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  • At some point during my tweens, I asked my father if our family was rich or poor. I knew we weren't rich, but wasn't sure if that meant we were low-class. At school I knew kids from wealthy, poor and families in between, and had gotten curious about what made us different.

    My dad told me we were pretty much lower middle class. At the time (the late 1950s), my father had a day job at a factory and a night job pumping gas, and my mother was a first-grade schoolteacher. I later learned that together they made about $12,000 a year on which to support me, my father's parents who lived with us, pay taxes and mortgage on our house, and pay for two cars plus all our other bills.

    There wasn't much left over for college savings, retirement or vacations. In fact, to send me to college six years later – which then cost about $2,000 a year – they had to take out a second mortgage. (They were able to repay it.)

    To earn pin money, my mom tutored children some afternoons and my grandmother baby-sat. My dad got a new job selling AV equipment to schools, which kept him on the road a lot. He still worked at night at the gas station (to pay for his toys, MG roadsters), so we didn't see much of him in my teen years. But when he was around, he attended to and nurtured me.
  • My parents were Democrats who believed in social programs, economic justice and racial equality. My live-in grandfather had been a liberal Democrat, but morphed into a Republican stalwart. Grandmother kept her politics under wraps, probably to keep the peace. Furious political arguments regularly raged between my father and his dad that were painful to witness. I quietly rooted for my father. The old man's rabid anticommunism and liberal bashing seemed over the top to me. My father's generous, inclusive approach to politics appealed to me more than the old guy's grumpy reactionary militancy.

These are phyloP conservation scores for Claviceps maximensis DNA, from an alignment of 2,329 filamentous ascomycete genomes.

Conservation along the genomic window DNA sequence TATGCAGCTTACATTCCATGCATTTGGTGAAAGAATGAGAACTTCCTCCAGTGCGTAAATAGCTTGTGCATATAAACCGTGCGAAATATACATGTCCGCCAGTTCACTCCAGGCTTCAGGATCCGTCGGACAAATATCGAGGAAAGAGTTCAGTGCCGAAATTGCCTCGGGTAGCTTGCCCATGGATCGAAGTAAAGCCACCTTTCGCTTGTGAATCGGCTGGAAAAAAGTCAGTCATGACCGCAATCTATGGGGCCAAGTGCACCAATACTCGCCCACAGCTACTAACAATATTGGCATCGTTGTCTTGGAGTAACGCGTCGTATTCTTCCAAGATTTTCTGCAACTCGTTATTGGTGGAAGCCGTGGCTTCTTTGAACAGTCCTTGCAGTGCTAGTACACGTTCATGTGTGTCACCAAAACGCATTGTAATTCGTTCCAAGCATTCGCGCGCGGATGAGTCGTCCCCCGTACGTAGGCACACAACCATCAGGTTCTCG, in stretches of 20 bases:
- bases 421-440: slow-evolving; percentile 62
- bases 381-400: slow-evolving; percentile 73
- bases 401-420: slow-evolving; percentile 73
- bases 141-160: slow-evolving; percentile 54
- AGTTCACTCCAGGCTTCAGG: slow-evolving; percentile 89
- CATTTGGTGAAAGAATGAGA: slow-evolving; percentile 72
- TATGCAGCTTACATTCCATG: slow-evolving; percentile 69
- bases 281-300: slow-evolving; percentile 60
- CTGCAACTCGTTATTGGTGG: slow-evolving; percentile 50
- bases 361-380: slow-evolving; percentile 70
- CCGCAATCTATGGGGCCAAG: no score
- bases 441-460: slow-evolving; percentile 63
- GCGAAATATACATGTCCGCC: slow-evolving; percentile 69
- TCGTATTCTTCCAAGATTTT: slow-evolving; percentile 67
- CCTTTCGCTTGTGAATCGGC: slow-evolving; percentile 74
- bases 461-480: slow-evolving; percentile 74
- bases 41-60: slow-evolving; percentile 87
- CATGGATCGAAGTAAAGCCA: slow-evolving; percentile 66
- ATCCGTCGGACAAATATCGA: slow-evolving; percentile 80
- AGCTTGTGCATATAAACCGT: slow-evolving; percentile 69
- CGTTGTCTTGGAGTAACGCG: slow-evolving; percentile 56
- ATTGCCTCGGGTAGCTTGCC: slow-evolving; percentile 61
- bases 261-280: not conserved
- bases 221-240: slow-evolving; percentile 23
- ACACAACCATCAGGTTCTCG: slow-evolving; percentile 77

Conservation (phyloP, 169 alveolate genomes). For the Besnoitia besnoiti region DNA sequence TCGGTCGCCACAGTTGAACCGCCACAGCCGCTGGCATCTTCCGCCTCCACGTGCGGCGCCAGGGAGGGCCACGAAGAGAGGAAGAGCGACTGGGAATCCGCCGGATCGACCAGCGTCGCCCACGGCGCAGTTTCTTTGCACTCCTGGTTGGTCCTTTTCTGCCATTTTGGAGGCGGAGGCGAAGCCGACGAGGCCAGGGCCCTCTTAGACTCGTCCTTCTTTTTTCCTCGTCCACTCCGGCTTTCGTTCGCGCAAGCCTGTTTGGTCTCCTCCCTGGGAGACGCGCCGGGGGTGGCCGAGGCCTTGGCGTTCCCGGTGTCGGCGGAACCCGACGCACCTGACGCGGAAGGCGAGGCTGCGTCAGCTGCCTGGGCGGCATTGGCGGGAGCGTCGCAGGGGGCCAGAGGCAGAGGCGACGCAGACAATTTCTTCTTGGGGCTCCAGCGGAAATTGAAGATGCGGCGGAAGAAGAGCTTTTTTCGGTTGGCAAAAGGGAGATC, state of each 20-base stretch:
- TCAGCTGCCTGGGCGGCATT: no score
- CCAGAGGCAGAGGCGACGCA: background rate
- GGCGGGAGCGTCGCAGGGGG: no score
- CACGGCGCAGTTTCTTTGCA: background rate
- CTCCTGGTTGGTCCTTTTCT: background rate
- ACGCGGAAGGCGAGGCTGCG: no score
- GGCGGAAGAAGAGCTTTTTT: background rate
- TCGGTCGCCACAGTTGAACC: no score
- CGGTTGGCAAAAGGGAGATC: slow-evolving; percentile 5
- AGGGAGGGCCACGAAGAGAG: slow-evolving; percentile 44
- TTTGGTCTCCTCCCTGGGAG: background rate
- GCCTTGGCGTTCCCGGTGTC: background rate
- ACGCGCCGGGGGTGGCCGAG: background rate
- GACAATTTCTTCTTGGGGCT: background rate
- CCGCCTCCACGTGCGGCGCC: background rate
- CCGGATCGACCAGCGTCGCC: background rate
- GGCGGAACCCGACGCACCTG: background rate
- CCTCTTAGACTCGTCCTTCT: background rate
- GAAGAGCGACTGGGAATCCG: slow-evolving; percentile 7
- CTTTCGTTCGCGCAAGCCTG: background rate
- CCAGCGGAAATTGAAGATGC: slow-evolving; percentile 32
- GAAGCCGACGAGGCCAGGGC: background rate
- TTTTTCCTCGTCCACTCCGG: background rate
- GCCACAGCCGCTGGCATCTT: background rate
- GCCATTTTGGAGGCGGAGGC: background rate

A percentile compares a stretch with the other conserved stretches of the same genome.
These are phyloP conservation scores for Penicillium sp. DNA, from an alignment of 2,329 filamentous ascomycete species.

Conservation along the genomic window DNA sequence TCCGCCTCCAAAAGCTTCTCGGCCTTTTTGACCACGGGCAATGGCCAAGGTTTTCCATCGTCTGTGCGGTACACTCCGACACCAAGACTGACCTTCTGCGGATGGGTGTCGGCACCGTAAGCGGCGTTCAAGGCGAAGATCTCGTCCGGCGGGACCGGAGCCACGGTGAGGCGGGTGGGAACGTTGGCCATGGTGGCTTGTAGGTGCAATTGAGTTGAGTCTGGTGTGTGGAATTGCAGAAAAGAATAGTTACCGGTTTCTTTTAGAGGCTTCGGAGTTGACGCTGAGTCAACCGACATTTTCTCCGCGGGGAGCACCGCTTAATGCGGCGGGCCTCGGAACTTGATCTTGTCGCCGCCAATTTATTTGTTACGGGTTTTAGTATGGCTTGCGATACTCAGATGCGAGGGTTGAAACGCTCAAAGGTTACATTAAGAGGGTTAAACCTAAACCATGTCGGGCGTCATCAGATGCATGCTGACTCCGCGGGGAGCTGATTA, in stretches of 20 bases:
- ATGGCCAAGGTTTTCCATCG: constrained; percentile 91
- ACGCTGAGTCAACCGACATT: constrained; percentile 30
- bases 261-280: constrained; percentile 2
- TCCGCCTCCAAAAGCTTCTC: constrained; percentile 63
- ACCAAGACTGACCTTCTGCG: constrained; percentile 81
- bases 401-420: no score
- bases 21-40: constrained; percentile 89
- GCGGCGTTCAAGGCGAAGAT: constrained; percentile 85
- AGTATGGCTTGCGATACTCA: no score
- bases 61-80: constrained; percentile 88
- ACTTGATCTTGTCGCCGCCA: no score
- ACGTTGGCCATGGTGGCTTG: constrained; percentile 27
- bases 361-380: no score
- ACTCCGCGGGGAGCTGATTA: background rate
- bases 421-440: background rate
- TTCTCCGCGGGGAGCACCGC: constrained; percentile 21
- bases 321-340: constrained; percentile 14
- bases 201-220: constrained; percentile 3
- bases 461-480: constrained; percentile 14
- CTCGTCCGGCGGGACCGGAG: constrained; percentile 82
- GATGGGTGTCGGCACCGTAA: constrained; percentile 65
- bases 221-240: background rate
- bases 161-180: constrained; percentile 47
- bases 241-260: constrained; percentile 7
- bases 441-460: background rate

Something my grandfather wrote in a memoir offers a clue to why he grew more conservative in the 1940s, after his father was killed, run over by a "speed-happy driver":

    Father always saved 10% of his salary. This was spent for the church, charities, and what was left was banked. He believed in thrift and thought a man should support himself and his family. When he died, the government stepped in, took away a goodly portion of his years of thrift that he had intended to care for their old age. It left mother with about half as much as he had intended her to have. But it was needed to support those of today who know nothing of thrift, have no sense of personal responsibility.

    ~ Charles J. Dutton, Yesterday Was Not So Bad, an unfinished memoir c. 1960

    Like his father, an immigrant from England, my grandfather believed in the virtues of hard work, thrift and self-reliance. The growth of public programs such as Social Security and Welfare got under his skin. Over time, he came to feel that government programs patronized the poor and created a culture of dependency that subverted the American Dream. Like my father, I felt Grandfather had fallen for the romanticized Horatio Alger ideal of self-betterment in the face of adversity. (The old man acknowledged that life had become more complicated during his time, but in ways he hated and wanted to roll back; even I knew that wasn't going to happen.)